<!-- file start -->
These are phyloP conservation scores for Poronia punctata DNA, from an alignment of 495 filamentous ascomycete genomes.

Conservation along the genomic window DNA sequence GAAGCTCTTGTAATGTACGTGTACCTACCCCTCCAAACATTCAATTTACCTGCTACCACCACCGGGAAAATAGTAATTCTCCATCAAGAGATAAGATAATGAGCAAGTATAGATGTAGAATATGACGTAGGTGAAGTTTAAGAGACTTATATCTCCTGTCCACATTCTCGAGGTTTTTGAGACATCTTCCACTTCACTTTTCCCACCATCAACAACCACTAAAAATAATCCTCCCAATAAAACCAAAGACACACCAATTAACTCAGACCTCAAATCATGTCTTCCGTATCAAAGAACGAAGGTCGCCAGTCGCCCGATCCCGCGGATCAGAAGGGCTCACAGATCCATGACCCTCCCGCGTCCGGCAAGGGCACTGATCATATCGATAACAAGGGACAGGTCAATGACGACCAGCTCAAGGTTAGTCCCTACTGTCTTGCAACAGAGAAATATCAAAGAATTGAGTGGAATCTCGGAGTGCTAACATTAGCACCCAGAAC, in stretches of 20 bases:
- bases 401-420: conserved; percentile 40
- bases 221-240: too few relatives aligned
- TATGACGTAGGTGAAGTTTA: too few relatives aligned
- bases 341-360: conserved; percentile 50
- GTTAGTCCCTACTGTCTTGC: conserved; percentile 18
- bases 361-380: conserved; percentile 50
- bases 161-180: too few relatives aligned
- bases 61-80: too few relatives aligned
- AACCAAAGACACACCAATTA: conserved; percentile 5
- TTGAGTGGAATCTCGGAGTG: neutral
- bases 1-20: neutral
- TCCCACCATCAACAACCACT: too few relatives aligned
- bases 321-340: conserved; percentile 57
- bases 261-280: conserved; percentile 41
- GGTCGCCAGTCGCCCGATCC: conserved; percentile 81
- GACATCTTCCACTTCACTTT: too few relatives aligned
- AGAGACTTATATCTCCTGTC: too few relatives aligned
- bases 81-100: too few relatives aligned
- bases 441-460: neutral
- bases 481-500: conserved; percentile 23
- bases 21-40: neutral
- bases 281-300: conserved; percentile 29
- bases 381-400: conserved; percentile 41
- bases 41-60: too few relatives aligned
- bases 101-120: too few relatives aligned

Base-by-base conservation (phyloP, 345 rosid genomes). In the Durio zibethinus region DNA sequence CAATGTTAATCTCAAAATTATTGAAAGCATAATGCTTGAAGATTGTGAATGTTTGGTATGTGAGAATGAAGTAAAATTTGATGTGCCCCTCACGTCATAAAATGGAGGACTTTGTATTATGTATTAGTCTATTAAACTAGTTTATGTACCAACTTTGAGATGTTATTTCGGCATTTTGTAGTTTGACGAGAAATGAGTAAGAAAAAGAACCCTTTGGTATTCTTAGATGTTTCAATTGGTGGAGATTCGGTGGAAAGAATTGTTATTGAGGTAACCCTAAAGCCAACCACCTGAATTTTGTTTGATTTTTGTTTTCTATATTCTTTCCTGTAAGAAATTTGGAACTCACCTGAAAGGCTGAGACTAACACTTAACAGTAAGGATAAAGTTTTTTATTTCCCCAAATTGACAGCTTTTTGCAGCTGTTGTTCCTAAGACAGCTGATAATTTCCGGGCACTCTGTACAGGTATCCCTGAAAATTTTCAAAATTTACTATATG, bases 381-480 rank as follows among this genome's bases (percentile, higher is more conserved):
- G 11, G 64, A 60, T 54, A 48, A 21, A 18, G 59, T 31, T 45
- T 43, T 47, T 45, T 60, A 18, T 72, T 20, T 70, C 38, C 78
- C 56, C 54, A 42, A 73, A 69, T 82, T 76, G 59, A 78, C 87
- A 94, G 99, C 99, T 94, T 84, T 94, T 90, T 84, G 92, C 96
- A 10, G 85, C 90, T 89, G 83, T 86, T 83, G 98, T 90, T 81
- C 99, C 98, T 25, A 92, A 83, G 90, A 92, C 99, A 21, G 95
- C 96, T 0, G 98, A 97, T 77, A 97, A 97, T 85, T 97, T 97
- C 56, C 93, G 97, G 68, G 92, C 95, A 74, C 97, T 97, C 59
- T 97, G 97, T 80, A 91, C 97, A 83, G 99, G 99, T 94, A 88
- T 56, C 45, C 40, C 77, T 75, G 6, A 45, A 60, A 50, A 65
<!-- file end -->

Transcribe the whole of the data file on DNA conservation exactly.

These are phyloP conservation scores for Poronia punctata DNA, from an alignment of 495 filamentous ascomycete genomes.

Conservation along the genomic window DNA sequence GAAGCTCTTGTAATGTACGTGTACCTACCCCTCCAAACATTCAATTTACCTGCTACCACCACCGGGAAAATAGTAATTCTCCATCAAGAGATAAGATAATGAGCAAGTATAGATGTAGAATATGACGTAGGTGAAGTTTAAGAGACTTATATCTCCTGTCCACATTCTCGAGGTTTTTGAGACATCTTCCACTTCACTTTTCCCACCATCAACAACCACTAAAAATAATCCTCCCAATAAAACCAAAGACACACCAATTAACTCAGACCTCAAATCATGTCTTCCGTATCAAAGAACGAAGGTCGCCAGTCGCCCGATCCCGCGGATCAGAAGGGCTCACAGATCCATGACCCTCCCGCGTCCGGCAAGGGCACTGATCATATCGATAACAAGGGACAGGTCAATGACGACCAGCTCAAGGTTAGTCCCTACTGTCTTGCAACAGAGAAATATCAAAGAATTGAGTGGAATCTCGGAGTGCTAACATTAGCACCCAGAAC, in stretches of 20 bases:
- bases 401-420: conserved; percentile 40
- bases 221-240: too few relatives aligned
- TATGACGTAGGTGAAGTTTA: too few relatives aligned
- bases 341-360: conserved; percentile 50
- GTTAGTCCCTACTGTCTTGC: conserved; percentile 18
- bases 361-380: conserved; percentile 50
- bases 161-180: too few relatives aligned
- bases 61-80: too few relatives aligned
- AACCAAAGACACACCAATTA: conserved; percentile 5
- TTGAGTGGAATCTCGGAGTG: neutral
- bases 1-20: neutral
- TCCCACCATCAACAACCACT: too few relatives aligned
- bases 321-340: conserved; percentile 57
- bases 261-280: conserved; percentile 41
- GGTCGCCAGTCGCCCGATCC: conserved; percentile 81
- GACATCTTCCACTTCACTTT: too few relatives aligned
- AGAGACTTATATCTCCTGTC: too few relatives aligned
- bases 81-100: too few relatives aligned
- bases 441-460: neutral
- bases 481-500: conserved; percentile 23
- bases 21-40: neutral
- bases 281-300: conserved; percentile 29
- bases 381-400: conserved; percentile 41
- bases 41-60: too few relatives aligned
- bases 101-120: too few relatives aligned

Base-by-base conservation (phyloP, 345 rosid genomes). In the Durio zibethinus region DNA sequence CAATGTTAATCTCAAAATTATTGAAAGCATAATGCTTGAAGATTGTGAATGTTTGGTATGTGAGAATGAAGTAAAATTTGATGTGCCCCTCACGTCATAAAATGGAGGACTTTGTATTATGTATTAGTCTATTAAACTAGTTTATGTACCAACTTTGAGATGTTATTTCGGCATTTTGTAGTTTGACGAGAAATGAGTAAGAAAAAGAACCCTTTGGTATTCTTAGATGTTTCAATTGGTGGAGATTCGGTGGAAAGAATTGTTATTGAGGTAACCCTAAAGCCAACCACCTGAATTTTGTTTGATTTTTGTTTTCTATATTCTTTCCTGTAAGAAATTTGGAACTCACCTGAAAGGCTGAGACTAACACTTAACAGTAAGGATAAAGTTTTTTATTTCCCCAAATTGACAGCTTTTTGCAGCTGTTGTTCCTAAGACAGCTGATAATTTCCGGGCACTCTGTACAGGTATCCCTGAAAATTTTCAAAATTTACTATATG, bases 381-480 rank as follows among this genome's bases (percentile, higher is more conserved):
- G 11, G 64, A 60, T 54, A 48, A 21, A 18, G 59, T 31, T 45
- T 43, T 47, T 45, T 60, A 18, T 72, T 20, T 70, C 38, C 78
- C 56, C 54, A 42, A 73, A 69, T 82, T 76, G 59, A 78, C 87
- A 94, G 99, C 99, T 94, T 84, T 94, T 90, T 84, G 92, C 96
- A 10, G 85, C 90, T 89, G 83, T 86, T 83, G 98, T 90, T 81
- C 99, C 98, T 25, A 92, A 83, G 90, A 92, C 99, A 21, G 95
- C 96, T 0, G 98, A 97, T 77, A 97, A 97, T 85, T 97, T 97
- C 56, C 93, G 97, G 68, G 92, C 95, A 74, C 97, T 97, C 59
- T 97, G 97, T 80, A 91, C 97, A 83, G 99, G 99, T 94, A 88
- T 56, C 45, C 40, C 77, T 75, G 6, A 45, A 60, A 50, A 65